Simply put, employee commitment is a by-product of when employees feel like they are a crucial part of an organization.
The phrase "employee engagement" is often thought to induce the same meaning as employee commitment. However, there remains one stark difference. Engaged employees might not be committed. Similarly, a committed employees might be a disengaged one.
In layman's term, employee commitment has less to do with being "happy at the job" and more about giving their best performance. Thus, an unengaged employee might feel unhappy yet offers his 100% at the job, can be referred to as a committed employee.
The best thing to do as a company is to find a delicate balance between both. This article highlights five essential tips that'll help you produce high levels of commitment to your organization. Let's have a look:
5 Tips To Encourage And Foster Organizational Commitment
1. Offering Competitive Employee Benefits
The prime focus of any person was to do his job and get paid. Or that's what we initially thought.
As the decades went past the industrial revolution, it quickly became apparent that workers want more than just a basic salary. Jobs became more skill-centric, and thus creating a need for talented individuals.
However, the talented worker you want to include in your workforce or already have, is probably being headhunted by a dozen other companies. Thus, it has become critical for businesses to find new ways of retaining such superstars.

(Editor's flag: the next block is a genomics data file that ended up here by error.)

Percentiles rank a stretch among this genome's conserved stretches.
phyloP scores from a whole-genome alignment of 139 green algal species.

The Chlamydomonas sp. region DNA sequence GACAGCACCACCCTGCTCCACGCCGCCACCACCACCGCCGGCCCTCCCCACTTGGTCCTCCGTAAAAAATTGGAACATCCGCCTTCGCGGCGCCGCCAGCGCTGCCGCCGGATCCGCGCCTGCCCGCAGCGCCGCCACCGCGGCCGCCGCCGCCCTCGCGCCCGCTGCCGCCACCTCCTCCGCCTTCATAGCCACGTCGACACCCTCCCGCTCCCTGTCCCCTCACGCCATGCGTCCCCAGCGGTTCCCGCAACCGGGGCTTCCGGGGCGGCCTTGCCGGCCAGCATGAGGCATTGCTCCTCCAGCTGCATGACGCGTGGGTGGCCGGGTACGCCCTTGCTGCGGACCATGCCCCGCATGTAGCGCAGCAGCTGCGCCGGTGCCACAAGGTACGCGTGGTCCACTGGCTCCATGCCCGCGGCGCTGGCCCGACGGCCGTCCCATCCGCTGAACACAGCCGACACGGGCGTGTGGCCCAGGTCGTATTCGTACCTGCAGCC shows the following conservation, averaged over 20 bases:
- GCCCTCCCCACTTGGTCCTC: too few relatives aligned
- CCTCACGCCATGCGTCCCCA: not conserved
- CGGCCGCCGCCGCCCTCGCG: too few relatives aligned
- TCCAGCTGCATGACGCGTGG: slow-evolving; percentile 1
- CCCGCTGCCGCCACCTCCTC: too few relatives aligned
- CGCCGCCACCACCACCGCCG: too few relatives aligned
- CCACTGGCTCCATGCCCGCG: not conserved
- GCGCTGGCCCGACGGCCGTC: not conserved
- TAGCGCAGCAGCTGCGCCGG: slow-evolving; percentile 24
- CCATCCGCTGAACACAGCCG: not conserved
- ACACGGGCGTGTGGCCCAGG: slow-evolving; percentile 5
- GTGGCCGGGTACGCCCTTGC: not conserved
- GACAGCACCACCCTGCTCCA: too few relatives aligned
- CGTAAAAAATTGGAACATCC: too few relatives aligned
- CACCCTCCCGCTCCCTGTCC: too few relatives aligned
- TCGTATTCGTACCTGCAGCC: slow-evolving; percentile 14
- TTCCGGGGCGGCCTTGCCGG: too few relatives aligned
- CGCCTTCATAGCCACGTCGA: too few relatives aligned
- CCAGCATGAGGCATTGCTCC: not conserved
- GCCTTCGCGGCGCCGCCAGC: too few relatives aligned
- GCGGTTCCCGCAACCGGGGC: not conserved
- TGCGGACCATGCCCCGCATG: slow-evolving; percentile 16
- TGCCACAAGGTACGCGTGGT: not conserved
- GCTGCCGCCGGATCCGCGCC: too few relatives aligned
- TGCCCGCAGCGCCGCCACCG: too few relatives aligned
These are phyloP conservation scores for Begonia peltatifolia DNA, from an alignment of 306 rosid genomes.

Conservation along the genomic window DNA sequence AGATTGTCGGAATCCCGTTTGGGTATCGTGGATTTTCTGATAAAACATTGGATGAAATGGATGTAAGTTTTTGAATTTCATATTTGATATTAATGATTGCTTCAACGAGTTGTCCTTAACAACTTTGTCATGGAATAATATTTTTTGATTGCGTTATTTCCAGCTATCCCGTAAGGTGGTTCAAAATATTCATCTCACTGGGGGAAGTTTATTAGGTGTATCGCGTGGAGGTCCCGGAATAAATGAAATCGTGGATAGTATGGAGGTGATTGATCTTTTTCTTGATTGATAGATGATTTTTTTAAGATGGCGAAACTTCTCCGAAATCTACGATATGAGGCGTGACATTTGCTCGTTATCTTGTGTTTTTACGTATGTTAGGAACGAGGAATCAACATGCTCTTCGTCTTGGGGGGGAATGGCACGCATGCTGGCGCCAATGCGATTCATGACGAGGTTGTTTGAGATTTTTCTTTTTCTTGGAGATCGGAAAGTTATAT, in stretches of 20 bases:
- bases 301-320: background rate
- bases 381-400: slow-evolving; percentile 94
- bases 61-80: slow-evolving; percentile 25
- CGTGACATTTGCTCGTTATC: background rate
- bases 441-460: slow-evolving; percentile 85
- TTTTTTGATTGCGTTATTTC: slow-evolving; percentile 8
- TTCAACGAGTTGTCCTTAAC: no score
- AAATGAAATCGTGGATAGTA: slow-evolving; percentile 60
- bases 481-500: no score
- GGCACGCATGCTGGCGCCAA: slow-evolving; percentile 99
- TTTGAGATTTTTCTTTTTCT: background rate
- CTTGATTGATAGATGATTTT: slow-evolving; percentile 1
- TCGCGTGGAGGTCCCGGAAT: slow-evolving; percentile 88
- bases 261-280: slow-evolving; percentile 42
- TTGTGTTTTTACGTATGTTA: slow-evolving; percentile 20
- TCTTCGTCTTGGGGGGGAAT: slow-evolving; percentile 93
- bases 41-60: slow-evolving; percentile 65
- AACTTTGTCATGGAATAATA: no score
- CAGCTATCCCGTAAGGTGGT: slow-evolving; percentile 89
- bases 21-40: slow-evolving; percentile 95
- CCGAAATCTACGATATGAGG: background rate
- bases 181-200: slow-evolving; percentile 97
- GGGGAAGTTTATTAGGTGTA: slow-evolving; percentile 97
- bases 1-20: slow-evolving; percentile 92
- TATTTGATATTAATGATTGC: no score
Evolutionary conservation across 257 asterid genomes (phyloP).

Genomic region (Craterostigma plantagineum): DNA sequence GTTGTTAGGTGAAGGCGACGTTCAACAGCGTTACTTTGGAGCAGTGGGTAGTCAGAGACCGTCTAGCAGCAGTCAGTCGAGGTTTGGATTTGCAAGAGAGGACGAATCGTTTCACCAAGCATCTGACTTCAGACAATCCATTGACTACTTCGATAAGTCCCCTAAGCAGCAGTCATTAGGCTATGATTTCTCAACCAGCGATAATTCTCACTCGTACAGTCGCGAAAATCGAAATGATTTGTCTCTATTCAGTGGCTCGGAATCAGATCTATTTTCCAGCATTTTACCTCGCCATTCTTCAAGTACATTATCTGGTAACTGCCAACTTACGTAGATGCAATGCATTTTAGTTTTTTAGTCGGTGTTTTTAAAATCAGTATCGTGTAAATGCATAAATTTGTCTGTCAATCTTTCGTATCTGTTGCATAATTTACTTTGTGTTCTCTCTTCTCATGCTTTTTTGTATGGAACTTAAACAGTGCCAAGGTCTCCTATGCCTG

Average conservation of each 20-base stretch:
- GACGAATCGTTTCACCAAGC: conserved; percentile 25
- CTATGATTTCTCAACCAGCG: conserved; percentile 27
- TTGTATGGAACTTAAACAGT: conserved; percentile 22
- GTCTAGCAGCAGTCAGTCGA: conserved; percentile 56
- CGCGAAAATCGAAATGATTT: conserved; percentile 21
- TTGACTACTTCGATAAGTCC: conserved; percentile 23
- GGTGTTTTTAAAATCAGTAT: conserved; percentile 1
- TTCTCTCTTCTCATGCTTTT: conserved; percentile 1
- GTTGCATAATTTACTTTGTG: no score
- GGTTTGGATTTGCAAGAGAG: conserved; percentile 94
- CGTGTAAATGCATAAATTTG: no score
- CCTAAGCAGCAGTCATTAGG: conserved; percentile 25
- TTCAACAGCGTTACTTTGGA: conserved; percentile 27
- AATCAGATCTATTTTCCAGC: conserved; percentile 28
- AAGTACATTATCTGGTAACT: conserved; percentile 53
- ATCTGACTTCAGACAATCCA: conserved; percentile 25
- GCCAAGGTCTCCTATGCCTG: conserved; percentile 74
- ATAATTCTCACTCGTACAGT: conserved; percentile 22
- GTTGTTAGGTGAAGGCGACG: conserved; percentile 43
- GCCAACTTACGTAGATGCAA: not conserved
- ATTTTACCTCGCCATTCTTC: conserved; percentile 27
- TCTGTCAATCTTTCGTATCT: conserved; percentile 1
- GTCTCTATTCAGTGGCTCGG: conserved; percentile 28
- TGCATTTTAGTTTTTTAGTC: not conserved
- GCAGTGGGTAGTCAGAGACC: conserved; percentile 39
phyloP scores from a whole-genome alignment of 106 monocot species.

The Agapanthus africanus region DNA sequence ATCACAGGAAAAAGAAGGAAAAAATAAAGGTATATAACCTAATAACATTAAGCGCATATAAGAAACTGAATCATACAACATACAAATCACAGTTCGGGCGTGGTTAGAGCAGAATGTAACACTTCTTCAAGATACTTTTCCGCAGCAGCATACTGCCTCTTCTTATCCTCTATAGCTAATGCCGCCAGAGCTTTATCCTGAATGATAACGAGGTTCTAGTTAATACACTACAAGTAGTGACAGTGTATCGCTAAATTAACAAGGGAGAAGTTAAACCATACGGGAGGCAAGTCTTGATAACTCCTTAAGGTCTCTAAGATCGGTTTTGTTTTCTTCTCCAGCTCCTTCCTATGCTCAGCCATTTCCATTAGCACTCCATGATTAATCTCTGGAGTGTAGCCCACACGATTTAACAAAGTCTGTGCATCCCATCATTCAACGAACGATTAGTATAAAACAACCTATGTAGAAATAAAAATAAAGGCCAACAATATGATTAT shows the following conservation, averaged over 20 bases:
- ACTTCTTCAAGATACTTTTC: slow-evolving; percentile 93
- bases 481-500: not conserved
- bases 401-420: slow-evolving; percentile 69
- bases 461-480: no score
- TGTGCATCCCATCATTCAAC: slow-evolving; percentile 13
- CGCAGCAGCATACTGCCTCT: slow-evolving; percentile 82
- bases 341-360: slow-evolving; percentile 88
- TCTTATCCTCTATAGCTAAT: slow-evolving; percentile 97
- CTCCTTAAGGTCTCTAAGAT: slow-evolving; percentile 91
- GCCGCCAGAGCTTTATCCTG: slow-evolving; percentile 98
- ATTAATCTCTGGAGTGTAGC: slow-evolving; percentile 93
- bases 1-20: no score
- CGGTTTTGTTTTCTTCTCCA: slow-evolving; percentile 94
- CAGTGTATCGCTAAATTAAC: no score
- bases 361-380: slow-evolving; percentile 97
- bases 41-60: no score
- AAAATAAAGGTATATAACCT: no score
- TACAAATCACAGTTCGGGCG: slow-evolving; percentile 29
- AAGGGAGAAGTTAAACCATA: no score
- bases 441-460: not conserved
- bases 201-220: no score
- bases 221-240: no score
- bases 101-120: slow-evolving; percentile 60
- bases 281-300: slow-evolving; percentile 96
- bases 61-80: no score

Employee benefits have time again proven to be one of the most effective ways to attract and retain the best talents. 78% of employees reported they're more likely to stay with an employer because of their benefits program.
Before joining a company, any skillful person would compare the benefits that it provides. Similarly, the possibility of employee turnover reduces if the company offers a solid employee benefits package.
Thus, ensure that you have a comprehensive and updated list of the most sought-after benefits in the job market nowadays.
2. Building Better Employee-Employer Relationships
There is a famous saying:
Employees don't leave jobs; they leave managers.
While not entirely true, it does say a lot about the importance of forming the right boss-employee relationship.
Employees feel committed to the organization when they have a good boss. Bad bosses can quickly turn a great workplace into a toxic one.
A good boss is indispensable for a motivated workforce. Poor management results in high turnover, whereas great managers increase efficiency and are recognized on National Boss's Day!
Whether you are a leader or manager, the workers decidedly would look up to you. Thus, the way you behave, act, and interact with them will heavily influence high employee commitment levels.
Here are a few pointers on how to encourage a healthy employer-employee relationship:
- Encourage and practice transparency. Employing clear communication measures is critical here.
- Give due credit and recognize a job well done.
- Valuing aspects regarding diversity and inclusion . Fair and equal treatment should be made mandatory, with no favoritism shown.